We claim: 1. A continuous process for recovering sugar from the clarifier scum produced by phosphatation-flotation in sugar'refining, which process comprises: subjecting the scum to at least two consecutive stages of countercurrent aqueous extraction, wherein each extraction stage comprises the successive steps of a. dispersing the scum in desweetening water, to give a homogeneous mixture, and aerating the mixture,

b. distributing an anionic organic polymeric flocculant uniformly throughout the aerated mixture, to flocculate the scum therein,

c. passing the mixture, without further agitation, to a clarifier,

d. allowing the flocculated scum to segregate from the mixture by flotation in the clarifier, and

e. separately removing a clarified dilute sugar solution and flocculated 'scum from the clarifier;

weight of refinery melt solids passing the flocculated scum from step (e) of each except the last extraction stage to step (a) of the next extraction stage; passing the dilute sugar solution from step (e) of each except the first extraction stage to step (a) of the immediately preceding extraction stage, for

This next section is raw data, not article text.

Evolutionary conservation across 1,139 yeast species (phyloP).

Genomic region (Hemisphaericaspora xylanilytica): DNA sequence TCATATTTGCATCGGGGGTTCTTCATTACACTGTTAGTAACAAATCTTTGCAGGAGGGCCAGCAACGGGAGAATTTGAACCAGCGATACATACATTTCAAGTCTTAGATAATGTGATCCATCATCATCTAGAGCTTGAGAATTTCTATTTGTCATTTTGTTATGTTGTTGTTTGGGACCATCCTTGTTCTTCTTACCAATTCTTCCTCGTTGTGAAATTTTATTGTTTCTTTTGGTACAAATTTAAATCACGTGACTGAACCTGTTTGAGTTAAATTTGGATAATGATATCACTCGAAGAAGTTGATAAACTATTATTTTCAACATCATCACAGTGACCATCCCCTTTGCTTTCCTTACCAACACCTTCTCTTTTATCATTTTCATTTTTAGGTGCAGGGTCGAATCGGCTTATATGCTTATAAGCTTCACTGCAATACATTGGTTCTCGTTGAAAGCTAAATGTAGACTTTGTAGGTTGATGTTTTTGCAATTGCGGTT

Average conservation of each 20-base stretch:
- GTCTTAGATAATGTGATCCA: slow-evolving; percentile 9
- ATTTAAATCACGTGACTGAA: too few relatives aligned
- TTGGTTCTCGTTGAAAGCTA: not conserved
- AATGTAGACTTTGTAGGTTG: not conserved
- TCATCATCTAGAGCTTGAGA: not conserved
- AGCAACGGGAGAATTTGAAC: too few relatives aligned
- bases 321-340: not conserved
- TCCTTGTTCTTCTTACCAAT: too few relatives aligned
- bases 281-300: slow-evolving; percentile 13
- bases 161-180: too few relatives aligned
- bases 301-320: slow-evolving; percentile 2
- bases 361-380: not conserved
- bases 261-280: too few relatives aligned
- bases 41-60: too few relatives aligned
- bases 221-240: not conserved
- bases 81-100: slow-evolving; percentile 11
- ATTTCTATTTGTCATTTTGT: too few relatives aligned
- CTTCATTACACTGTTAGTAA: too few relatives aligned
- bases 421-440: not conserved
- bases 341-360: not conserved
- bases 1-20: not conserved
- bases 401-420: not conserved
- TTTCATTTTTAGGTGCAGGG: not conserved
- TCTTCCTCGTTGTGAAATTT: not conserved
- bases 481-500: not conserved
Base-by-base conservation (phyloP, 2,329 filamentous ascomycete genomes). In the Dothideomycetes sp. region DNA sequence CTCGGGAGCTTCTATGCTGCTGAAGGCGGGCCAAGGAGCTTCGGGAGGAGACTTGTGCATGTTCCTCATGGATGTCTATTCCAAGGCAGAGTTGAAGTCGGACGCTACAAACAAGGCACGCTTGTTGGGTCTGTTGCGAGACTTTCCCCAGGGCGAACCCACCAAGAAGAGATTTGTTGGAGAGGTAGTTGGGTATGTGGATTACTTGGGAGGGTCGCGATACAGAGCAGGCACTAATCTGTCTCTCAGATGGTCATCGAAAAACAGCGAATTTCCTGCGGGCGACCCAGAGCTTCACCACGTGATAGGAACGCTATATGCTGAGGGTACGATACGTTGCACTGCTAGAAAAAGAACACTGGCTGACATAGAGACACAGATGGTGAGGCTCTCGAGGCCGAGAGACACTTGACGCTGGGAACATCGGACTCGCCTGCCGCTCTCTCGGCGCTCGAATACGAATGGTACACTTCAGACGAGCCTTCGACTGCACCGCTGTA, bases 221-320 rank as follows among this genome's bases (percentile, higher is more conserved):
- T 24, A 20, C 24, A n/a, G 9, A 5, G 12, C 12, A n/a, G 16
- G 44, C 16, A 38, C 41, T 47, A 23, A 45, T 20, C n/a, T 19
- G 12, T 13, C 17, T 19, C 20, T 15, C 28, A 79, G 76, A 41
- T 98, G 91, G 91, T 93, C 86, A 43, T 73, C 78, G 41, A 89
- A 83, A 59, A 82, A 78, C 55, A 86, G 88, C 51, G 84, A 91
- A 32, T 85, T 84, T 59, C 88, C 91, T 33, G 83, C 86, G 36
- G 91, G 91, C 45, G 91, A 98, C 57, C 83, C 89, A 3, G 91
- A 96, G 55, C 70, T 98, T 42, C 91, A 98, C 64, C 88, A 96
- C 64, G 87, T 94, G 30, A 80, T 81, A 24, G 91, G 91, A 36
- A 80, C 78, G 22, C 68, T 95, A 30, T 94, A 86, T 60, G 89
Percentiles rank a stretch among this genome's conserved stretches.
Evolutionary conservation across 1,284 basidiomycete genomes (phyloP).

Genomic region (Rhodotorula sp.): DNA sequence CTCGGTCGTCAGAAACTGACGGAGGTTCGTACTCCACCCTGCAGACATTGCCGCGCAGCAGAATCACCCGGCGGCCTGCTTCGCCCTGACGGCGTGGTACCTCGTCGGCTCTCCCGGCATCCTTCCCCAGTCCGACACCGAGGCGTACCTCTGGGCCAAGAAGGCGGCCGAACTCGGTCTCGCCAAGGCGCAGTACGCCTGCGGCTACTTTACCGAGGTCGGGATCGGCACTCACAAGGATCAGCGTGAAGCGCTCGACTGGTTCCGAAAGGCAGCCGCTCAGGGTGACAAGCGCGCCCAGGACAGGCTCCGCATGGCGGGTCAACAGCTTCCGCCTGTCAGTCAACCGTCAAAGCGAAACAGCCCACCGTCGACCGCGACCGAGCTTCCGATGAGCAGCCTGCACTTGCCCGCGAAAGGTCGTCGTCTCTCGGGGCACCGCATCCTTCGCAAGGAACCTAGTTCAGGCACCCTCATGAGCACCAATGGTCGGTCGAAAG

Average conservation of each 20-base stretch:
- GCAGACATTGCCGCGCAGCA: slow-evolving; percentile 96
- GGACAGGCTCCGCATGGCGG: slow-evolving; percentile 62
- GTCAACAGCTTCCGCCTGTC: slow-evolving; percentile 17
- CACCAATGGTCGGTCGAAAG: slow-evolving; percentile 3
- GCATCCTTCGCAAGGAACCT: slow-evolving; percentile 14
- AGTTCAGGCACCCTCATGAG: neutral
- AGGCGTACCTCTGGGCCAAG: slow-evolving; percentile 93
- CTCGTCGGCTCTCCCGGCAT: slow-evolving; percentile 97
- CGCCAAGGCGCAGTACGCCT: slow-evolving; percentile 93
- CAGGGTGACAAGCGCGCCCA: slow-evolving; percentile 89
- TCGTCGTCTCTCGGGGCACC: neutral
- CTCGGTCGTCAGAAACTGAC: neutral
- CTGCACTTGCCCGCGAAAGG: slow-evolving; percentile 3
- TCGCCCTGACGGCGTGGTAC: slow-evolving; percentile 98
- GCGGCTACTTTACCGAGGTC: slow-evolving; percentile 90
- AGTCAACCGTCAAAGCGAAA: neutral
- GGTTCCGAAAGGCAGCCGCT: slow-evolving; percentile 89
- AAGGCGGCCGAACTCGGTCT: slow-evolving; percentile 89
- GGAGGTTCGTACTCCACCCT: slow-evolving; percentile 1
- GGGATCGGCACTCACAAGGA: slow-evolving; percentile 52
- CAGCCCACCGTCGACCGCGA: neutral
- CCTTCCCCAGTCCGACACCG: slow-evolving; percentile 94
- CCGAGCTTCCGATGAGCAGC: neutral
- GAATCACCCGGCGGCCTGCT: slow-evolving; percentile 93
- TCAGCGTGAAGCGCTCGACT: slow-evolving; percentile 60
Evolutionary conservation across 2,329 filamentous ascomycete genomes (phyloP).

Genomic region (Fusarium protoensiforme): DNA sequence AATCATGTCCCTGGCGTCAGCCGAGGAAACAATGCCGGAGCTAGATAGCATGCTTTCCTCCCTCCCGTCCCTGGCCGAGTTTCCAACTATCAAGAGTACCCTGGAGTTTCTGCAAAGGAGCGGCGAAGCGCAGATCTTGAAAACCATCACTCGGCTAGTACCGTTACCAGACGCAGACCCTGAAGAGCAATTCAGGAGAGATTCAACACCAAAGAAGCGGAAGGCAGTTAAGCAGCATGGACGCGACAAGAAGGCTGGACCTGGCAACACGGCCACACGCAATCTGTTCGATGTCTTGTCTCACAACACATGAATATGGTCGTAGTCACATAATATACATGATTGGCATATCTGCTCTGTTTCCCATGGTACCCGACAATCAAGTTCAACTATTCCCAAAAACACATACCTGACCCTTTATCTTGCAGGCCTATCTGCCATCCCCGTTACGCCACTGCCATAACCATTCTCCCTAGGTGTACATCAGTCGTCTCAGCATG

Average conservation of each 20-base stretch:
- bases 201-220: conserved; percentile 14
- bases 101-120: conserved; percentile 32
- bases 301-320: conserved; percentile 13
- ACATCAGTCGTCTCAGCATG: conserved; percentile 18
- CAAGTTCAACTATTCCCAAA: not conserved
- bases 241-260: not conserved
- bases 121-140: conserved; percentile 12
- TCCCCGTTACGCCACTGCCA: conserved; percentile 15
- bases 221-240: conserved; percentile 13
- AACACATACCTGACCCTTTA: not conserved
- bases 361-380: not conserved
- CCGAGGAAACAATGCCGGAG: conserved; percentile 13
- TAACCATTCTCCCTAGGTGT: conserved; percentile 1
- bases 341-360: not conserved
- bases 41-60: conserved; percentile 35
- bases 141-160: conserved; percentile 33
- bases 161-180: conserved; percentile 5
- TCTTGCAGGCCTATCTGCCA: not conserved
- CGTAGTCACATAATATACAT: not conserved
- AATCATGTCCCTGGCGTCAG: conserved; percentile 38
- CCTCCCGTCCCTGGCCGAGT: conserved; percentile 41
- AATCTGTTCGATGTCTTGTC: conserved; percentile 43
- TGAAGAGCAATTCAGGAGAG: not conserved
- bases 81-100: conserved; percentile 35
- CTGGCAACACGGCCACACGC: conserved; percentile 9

use as desweetening water therein; discharging the flocculated scum from step (e) of the last extraction stage, as desweetened scum; and recovering the dilute sugar solution from step (e) of the first extraction stage.

2. The process according to claim 1, wherein there are two of the said consecutive stages of countercurrent extraction.

3. The process according to claim 1, wherein there are three of the said consecutive stages of countercurrent extraction.

4. The process according to claim 1, wherein, in step (a) of at least one of the said stages of counter-current extraction, the homogeneous dispersion of the scum and aeration of the mixture are simultaneously performed in a mixing tank provided with an external recirculation loop which includes a power-driven aerator, with injection of compressed air.